Investigating a worksite incident— a fatality, injury, illness, or close call— provides employers and workers the opportunity to identify hazards in their operations and shortcomings in their safety and health programs. Most important, it enables employers and workers to identify and implement the corrective actions necessary to prevent future incidents.
An Alabama newspaper publishing company is facing $145,858 in penalties after an OSHA investigation into an employee injury determined that the company has been exposing its workers to amputation hazards.
The incident at BH Media’s Opelika, Alabama facility occurred when an employee suffered a finger amputation when their hand was caught in a stacking machine that unintentionally started while being serviced.
An OSHA investigation into the deaths of four employees of an Illinois chemical plant has resulted in more than a million dollars in proposed penalties against AB Specialty Silicones LLC.
The company has been cited for a dozen willful federal safety violations in the explosion and fire at its Waukegan facility on May 3, 2019 that claimed the lives of four workers.
The Georgia facility at which a temporary employee was crushed to death by pallets last week has a history of safety violations and citations by OSHA. Fifty-nine-year-old Willie Bonner reportedly died at the Nichiha USA in Bibb County after a robotic arm knocked him onto a conveyer belt. OSHA is investigating the fatality.
A former manager at an Ohio manufacturing plant will be spending some weekends in jail on charges related to an employee fatality. His associate, another former manager at Extrudex Aluminum in North Jackson, Ohio, will have three months of home confinement.
The U.S. District Court sentencing of Brian L. Carder and Paul Love came after each man pleaded guilty to conspiracy to obstruct justice charges.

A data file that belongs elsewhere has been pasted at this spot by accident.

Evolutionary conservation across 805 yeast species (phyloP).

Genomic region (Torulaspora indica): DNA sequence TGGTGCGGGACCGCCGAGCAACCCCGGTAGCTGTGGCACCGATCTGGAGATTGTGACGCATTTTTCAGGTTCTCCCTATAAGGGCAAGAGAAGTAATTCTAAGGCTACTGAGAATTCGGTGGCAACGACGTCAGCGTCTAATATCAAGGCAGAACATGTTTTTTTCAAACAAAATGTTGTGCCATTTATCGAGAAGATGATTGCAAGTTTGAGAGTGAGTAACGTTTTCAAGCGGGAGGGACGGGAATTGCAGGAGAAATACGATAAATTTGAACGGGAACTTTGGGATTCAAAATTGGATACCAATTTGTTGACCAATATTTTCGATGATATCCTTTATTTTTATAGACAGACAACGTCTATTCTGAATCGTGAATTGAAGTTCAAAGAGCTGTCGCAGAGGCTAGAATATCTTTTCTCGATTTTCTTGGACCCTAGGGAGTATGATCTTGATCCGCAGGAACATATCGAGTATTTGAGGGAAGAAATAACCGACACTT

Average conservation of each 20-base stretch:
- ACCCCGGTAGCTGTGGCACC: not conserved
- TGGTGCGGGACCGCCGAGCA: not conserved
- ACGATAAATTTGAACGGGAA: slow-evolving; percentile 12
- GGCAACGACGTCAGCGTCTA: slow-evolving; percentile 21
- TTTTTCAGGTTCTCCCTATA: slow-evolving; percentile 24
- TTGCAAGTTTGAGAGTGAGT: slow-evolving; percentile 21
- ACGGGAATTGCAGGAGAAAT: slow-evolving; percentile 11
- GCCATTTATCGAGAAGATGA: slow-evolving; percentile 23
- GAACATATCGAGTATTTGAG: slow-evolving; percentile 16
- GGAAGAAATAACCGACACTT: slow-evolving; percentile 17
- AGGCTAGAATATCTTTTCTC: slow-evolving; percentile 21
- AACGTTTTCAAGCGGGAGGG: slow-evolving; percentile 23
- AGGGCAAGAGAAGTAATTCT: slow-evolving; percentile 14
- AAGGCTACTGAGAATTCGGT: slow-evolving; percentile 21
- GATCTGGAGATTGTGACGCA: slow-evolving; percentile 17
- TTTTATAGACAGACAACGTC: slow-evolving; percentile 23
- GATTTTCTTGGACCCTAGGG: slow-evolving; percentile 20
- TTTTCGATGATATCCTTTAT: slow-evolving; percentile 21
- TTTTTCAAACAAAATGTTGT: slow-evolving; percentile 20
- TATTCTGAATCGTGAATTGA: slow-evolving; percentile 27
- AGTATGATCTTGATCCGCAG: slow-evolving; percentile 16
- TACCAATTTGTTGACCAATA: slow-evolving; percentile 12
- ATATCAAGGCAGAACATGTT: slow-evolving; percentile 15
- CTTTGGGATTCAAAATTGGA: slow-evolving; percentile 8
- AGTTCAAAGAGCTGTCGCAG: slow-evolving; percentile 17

A Florida engineering company is facing $185,239 in OSHA-assessed penalties after one of its employees drowned in a water- and mud-filled catch basin at a worksite in Pembroke Pines, Florida.
OSHA cited Westwind Contracting Inc. for exposing its employees to excavation and confined spaces hazards.
According to the agency, the company failed to:
An Ohio county court has sentenced Jim Coon – a roofing contractor based in Akron, Ohio – to prison after he pleaded guilty to involuntary manslaughter in the death of a 39-year-old employee who fell from a three-story roof while working without required fall protection in November 2017.
A stuntwoman’s death on the set of the movie Deadpool 2 was due to her employer’s failure to conduct a risk assessment and other violations, according to WorkSafeBC, the Canadian agency that monitors and enforces workplace safety in the province of British Columbia.
In the 2017 incident, stunt double Joi Harris was killed while reportedly riding a motorcycle down a ramp laid atop a set of stairs.
OSHA has cited Howard Industries Inc. – a manufacturer and supplier of electrical transmission and distribution equipment – for exposing employees to struck-by and fall hazards after a fatality at the company’s Laurel, Mississippi, facility. The company faces $53,040 in penalties.
The employee was performing a leak test on a transformer when a drive chain supporting the equipment failed.
Time and cost concerns blamed in 2 worker deaths and serious burns to another
October 1, 2019
Like most of us, Leo Bridges and Edward Bryant left for work one day in September 2014, probably thinking about some rest and relaxation when the shift ended. Like many, they figured their managers and employer would ensure they were safe at work. Bridges and Bryant were wrong; they were caught in a fiery explosion in the Flux Building, which OSHA inspectors said occurred because U.S. Steel Corp. put workers at risk, so as not to slow production at its Fairfield facility.